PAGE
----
Wits End | Performing Arts Review | Chicago Reader

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Wits End, Adult Swim Ensemble. A little bit of Christopher Durang's sitcom absurdism goes a long way, and Adult Swim's evening of one-acts is an overdose: three different versions apiece of Durang's One Minute Play and DMV Tyrant and one version of his Funeral Parlor, plus two oft-performed works by other writers, John Guare's The Loveliest Afternoon of the Year and John Patrick Shanley's Welcome to the Moon. The brief plays, all dealing with alienation in contemporary New York, are performed here with a scene-study-class theatricality, volume and emotional intensity winning out over credibility. Though six different people directed the various segments, there's a sameness to the emotive phoniness throughout. And though most of the plays call for only two characters, here they're all burdened with extras whose vaguely defined stage business is distracting.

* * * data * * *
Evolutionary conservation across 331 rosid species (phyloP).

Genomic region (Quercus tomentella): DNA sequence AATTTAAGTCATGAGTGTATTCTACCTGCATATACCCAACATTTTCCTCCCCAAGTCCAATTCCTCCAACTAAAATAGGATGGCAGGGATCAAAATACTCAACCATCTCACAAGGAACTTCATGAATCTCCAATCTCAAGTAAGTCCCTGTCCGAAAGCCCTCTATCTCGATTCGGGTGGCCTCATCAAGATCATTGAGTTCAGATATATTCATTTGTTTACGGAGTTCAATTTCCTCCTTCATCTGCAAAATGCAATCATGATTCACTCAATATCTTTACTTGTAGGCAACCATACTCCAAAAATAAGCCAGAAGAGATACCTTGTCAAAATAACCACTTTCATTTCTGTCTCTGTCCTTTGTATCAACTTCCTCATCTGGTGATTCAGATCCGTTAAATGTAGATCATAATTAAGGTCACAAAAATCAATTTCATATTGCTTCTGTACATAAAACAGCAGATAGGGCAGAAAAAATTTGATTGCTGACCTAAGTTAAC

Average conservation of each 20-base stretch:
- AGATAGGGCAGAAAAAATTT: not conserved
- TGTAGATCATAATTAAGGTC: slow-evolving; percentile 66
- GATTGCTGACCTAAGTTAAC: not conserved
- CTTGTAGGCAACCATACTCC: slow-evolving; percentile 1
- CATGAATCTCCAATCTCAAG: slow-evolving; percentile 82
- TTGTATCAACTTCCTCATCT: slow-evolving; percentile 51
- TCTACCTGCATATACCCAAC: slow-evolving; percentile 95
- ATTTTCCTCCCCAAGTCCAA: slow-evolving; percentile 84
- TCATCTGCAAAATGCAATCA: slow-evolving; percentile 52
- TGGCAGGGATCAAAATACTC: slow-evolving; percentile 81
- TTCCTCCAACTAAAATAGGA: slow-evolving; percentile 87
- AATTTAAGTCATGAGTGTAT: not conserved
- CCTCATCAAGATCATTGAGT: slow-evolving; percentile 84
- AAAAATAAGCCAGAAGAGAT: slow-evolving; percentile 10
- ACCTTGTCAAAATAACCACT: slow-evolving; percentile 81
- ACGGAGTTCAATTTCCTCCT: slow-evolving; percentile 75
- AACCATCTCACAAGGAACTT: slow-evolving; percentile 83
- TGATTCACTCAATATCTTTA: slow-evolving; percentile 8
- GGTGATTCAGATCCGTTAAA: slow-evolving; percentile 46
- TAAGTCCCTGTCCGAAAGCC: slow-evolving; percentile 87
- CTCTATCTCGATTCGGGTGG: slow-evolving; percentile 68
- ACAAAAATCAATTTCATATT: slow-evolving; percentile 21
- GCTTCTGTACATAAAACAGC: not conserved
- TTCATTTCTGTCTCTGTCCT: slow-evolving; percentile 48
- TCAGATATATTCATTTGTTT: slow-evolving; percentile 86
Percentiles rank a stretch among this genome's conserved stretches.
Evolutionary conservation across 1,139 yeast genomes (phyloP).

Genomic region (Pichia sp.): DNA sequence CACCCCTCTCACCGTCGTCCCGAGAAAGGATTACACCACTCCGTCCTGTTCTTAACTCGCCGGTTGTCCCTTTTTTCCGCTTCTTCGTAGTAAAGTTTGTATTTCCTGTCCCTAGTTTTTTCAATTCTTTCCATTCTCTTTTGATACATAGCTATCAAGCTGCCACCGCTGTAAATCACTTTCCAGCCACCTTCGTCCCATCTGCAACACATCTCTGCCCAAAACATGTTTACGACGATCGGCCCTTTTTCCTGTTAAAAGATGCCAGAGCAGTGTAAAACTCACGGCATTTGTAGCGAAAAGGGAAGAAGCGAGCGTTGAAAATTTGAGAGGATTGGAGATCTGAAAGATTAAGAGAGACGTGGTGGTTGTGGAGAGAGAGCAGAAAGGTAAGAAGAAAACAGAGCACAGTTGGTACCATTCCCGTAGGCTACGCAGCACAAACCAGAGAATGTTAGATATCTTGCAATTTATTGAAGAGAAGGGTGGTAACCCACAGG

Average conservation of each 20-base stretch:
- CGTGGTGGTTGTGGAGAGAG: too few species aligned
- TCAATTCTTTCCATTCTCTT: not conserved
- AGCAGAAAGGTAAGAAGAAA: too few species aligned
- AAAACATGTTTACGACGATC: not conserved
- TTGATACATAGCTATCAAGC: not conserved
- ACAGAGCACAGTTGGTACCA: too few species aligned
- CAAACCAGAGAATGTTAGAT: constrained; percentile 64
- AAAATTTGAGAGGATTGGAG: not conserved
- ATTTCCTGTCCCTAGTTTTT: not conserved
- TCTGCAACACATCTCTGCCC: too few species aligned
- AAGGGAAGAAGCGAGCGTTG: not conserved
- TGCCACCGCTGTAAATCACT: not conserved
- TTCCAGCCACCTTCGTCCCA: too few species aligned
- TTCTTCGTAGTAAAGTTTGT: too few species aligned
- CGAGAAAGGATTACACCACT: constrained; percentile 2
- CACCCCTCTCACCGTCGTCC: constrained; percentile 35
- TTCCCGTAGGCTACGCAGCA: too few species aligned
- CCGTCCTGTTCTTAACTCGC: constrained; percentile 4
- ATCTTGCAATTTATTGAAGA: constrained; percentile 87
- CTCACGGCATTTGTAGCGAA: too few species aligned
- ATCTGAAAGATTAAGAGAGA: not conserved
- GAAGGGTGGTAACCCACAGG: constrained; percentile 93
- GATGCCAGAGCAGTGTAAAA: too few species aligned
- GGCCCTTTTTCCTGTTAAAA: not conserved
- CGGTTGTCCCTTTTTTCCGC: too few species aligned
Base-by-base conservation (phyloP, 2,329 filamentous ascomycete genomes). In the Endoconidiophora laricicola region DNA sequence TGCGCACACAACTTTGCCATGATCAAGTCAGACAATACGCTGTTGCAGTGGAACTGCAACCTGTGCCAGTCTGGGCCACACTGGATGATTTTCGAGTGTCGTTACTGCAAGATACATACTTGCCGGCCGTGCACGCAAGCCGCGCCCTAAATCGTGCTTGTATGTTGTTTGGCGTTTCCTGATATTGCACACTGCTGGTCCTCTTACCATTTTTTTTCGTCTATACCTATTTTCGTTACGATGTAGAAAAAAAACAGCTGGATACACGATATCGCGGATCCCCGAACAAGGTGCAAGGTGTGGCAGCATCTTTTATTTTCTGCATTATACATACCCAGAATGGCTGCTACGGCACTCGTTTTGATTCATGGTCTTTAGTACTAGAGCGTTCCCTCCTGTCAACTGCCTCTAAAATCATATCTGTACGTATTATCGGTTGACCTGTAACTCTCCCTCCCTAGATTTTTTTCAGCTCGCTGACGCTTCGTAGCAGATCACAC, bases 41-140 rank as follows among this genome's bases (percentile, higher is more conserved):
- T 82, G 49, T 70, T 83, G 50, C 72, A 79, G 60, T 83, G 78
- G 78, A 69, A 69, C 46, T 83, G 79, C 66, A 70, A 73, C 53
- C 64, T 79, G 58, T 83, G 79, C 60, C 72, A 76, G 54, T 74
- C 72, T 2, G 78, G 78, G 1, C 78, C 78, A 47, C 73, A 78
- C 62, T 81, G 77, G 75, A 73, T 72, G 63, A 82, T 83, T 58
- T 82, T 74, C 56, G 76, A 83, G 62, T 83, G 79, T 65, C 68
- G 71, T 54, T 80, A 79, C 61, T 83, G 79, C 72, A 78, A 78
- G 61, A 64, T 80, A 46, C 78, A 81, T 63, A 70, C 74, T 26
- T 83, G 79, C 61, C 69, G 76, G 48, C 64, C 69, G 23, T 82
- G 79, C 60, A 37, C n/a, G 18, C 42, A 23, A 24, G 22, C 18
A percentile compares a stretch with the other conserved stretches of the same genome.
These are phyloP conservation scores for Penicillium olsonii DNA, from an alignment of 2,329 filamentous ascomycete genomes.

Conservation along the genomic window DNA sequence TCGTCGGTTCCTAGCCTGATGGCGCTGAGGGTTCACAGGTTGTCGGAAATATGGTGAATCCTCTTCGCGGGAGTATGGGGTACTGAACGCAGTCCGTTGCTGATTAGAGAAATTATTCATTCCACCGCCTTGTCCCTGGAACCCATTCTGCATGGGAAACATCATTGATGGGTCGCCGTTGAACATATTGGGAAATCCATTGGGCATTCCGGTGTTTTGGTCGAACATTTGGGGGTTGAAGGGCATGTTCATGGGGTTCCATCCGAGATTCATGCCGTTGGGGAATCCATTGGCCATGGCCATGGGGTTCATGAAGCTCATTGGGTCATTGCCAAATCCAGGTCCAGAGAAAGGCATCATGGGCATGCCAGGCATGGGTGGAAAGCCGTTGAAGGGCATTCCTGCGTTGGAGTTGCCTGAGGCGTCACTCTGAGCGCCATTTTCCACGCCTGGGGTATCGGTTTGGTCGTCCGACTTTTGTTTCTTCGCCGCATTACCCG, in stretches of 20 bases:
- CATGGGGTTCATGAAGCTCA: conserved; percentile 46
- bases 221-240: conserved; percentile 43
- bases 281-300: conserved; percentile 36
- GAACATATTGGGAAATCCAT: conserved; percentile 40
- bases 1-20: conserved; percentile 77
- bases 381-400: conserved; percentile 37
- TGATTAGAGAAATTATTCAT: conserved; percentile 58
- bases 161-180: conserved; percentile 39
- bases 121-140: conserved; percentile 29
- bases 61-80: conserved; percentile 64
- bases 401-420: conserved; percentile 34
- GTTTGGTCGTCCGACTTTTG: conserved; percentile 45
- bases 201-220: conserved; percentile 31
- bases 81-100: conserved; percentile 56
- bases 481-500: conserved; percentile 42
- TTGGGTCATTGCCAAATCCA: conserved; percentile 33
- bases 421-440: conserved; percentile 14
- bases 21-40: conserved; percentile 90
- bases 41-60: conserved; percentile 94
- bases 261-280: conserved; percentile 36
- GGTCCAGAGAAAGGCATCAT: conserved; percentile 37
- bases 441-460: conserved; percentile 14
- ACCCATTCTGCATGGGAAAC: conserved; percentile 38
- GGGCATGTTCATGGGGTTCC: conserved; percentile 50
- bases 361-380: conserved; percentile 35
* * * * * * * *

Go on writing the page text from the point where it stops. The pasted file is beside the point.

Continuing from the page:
Shanley's comic tale of the lovelorn losers at a Bronx bar, though far from his finest work, survives this production best, perhaps because the company's manic, cartoonish energy best suits the playwright's moonstruck naivete. But the multiple interpretations of Durang's elliptical two-character argument One Minute Play and his tired send-up of a disinterested DMV bureaucrat don't reveal any sort of versatility in his work; instead they emphasize the flimsiness of his jokes. Several performers here do show a certain enthusiasm and amiability onstage; I look forward to seeing them in something better conceived and directed than this aptly named show.

--Adam Langer

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